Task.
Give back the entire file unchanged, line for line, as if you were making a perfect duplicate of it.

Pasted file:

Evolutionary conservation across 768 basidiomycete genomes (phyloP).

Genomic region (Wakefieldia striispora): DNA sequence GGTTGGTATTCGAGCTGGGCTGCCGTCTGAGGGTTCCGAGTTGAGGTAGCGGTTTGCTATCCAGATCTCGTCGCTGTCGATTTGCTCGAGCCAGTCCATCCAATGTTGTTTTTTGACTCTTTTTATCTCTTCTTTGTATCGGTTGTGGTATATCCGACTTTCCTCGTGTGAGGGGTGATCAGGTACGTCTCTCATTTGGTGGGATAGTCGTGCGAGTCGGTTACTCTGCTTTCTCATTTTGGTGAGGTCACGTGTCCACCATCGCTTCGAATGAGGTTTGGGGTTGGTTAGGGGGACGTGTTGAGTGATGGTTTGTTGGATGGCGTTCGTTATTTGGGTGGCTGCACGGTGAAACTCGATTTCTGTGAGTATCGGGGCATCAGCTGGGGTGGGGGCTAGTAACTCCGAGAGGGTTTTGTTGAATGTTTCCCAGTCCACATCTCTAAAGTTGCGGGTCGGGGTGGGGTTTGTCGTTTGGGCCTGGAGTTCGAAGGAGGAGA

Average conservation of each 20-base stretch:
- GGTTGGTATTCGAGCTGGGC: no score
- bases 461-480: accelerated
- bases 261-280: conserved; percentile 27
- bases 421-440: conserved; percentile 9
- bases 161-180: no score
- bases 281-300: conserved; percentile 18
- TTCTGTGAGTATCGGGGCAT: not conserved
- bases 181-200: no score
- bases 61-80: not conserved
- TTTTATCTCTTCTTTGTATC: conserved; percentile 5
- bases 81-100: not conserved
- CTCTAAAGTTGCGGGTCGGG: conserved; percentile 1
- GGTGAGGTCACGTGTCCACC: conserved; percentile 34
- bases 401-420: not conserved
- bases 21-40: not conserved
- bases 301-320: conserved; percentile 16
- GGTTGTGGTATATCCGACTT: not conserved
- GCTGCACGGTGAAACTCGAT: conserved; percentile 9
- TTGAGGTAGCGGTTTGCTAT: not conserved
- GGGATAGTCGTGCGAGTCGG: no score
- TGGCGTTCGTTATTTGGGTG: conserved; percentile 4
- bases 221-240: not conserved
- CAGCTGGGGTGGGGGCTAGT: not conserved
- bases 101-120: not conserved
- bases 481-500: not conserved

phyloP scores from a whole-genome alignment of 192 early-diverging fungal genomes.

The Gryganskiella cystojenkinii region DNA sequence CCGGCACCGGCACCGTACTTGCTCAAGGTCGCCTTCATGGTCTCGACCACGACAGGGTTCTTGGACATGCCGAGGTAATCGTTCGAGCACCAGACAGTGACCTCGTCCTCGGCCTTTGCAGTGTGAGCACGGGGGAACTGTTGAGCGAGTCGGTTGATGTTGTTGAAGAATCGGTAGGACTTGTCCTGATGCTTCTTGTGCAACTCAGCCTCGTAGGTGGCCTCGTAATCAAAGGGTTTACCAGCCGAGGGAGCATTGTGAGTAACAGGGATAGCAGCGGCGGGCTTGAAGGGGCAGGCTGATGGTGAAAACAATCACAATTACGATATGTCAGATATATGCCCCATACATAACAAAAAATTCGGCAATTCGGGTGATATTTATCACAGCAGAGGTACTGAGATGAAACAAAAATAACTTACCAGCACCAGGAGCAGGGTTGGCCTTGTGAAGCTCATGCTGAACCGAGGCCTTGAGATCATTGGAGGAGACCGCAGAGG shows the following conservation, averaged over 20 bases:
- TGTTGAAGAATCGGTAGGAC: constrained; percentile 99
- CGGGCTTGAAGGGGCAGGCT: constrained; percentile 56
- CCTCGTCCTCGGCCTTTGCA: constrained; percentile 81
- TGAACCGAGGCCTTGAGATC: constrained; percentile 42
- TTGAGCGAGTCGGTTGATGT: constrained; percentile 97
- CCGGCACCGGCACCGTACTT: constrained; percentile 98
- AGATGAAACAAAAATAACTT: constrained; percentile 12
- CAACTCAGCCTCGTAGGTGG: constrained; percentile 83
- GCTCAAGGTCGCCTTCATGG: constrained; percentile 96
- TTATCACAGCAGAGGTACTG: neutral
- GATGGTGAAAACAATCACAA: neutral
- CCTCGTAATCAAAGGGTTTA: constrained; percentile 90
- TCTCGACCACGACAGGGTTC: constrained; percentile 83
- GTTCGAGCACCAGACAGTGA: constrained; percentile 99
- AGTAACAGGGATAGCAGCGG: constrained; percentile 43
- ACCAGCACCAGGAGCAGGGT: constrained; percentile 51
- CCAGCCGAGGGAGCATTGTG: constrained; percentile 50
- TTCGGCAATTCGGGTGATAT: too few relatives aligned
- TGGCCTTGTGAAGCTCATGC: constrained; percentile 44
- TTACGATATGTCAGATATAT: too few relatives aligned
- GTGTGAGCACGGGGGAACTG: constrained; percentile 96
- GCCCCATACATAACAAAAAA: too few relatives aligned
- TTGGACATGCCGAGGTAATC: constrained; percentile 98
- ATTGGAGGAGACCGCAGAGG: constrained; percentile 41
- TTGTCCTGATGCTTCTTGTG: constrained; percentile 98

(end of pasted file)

Evolutionary conservation across 768 basidiomycete genomes (phyloP).

Genomic region (Wakefieldia striispora): DNA sequence GGTTGGTATTCGAGCTGGGCTGCCGTCTGAGGGTTCCGAGTTGAGGTAGCGGTTTGCTATCCAGATCTCGTCGCTGTCGATTTGCTCGAGCCAGTCCATCCAATGTTGTTTTTTGACTCTTTTTATCTCTTCTTTGTATCGGTTGTGGTATATCCGACTTTCCTCGTGTGAGGGGTGATCAGGTACGTCTCTCATTTGGTGGGATAGTCGTGCGAGTCGGTTACTCTGCTTTCTCATTTTGGTGAGGTCACGTGTCCACCATCGCTTCGAATGAGGTTTGGGGTTGGTTAGGGGGACGTGTTGAGTGATGGTTTGTTGGATGGCGTTCGTTATTTGGGTGGCTGCACGGTGAAACTCGATTTCTGTGAGTATCGGGGCATCAGCTGGGGTGGGGGCTAGTAACTCCGAGAGGGTTTTGTTGAATGTTTCCCAGTCCACATCTCTAAAGTTGCGGGTCGGGGTGGGGTTTGTCGTTTGGGCCTGGAGTTCGAAGGAGGAGA

Average conservation of each 20-base stretch:
- GGTTGGTATTCGAGCTGGGC: no score
- bases 461-480: accelerated
- bases 261-280: conserved; percentile 27
- bases 421-440: conserved; percentile 9
- bases 161-180: no score
- bases 281-300: conserved; percentile 18
- TTCTGTGAGTATCGGGGCAT: not conserved
- bases 181-200: no score
- bases 61-80: not conserved
- TTTTATCTCTTCTTTGTATC: conserved; percentile 5
- bases 81-100: not conserved
- CTCTAAAGTTGCGGGTCGGG: conserved; percentile 1
- GGTGAGGTCACGTGTCCACC: conserved; percentile 34
- bases 401-420: not conserved
- bases 21-40: not conserved
- bases 301-320: conserved; percentile 16
- GGTTGTGGTATATCCGACTT: not conserved
- GCTGCACGGTGAAACTCGAT: conserved; percentile 9
- TTGAGGTAGCGGTTTGCTAT: not conserved
- GGGATAGTCGTGCGAGTCGG: no score
- TGGCGTTCGTTATTTGGGTG: conserved; percentile 4
- bases 221-240: not conserved
- CAGCTGGGGTGGGGGCTAGT: not conserved
- bases 101-120: not conserved
- bases 481-500: not conserved

phyloP scores from a whole-genome alignment of 192 early-diverging fungal genomes.

The Gryganskiella cystojenkinii region DNA sequence CCGGCACCGGCACCGTACTTGCTCAAGGTCGCCTTCATGGTCTCGACCACGACAGGGTTCTTGGACATGCCGAGGTAATCGTTCGAGCACCAGACAGTGACCTCGTCCTCGGCCTTTGCAGTGTGAGCACGGGGGAACTGTTGAGCGAGTCGGTTGATGTTGTTGAAGAATCGGTAGGACTTGTCCTGATGCTTCTTGTGCAACTCAGCCTCGTAGGTGGCCTCGTAATCAAAGGGTTTACCAGCCGAGGGAGCATTGTGAGTAACAGGGATAGCAGCGGCGGGCTTGAAGGGGCAGGCTGATGGTGAAAACAATCACAATTACGATATGTCAGATATATGCCCCATACATAACAAAAAATTCGGCAATTCGGGTGATATTTATCACAGCAGAGGTACTGAGATGAAACAAAAATAACTTACCAGCACCAGGAGCAGGGTTGGCCTTGTGAAGCTCATGCTGAACCGAGGCCTTGAGATCATTGGAGGAGACCGCAGAGG shows the following conservation, averaged over 20 bases:
- TGTTGAAGAATCGGTAGGAC: constrained; percentile 99
- CGGGCTTGAAGGGGCAGGCT: constrained; percentile 56
- CCTCGTCCTCGGCCTTTGCA: constrained; percentile 81
- TGAACCGAGGCCTTGAGATC: constrained; percentile 42
- TTGAGCGAGTCGGTTGATGT: constrained; percentile 97
- CCGGCACCGGCACCGTACTT: constrained; percentile 98
- AGATGAAACAAAAATAACTT: constrained; percentile 12
- CAACTCAGCCTCGTAGGTGG: constrained; percentile 83
- GCTCAAGGTCGCCTTCATGG: constrained; percentile 96
- TTATCACAGCAGAGGTACTG: neutral
- GATGGTGAAAACAATCACAA: neutral
- CCTCGTAATCAAAGGGTTTA: constrained; percentile 90
- TCTCGACCACGACAGGGTTC: constrained; percentile 83
- GTTCGAGCACCAGACAGTGA: constrained; percentile 99
- AGTAACAGGGATAGCAGCGG: constrained; percentile 43
- ACCAGCACCAGGAGCAGGGT: constrained; percentile 51
- CCAGCCGAGGGAGCATTGTG: constrained; percentile 50
- TTCGGCAATTCGGGTGATAT: too few relatives aligned
- TGGCCTTGTGAAGCTCATGC: constrained; percentile 44
- TTACGATATGTCAGATATAT: too few relatives aligned
- GTGTGAGCACGGGGGAACTG: constrained; percentile 96
- GCCCCATACATAACAAAAAA: too few relatives aligned
- TTGGACATGCCGAGGTAATC: constrained; percentile 98
- ATTGGAGGAGACCGCAGAGG: constrained; percentile 41
- TTGTCCTGATGCTTCTTGTG: constrained; percentile 98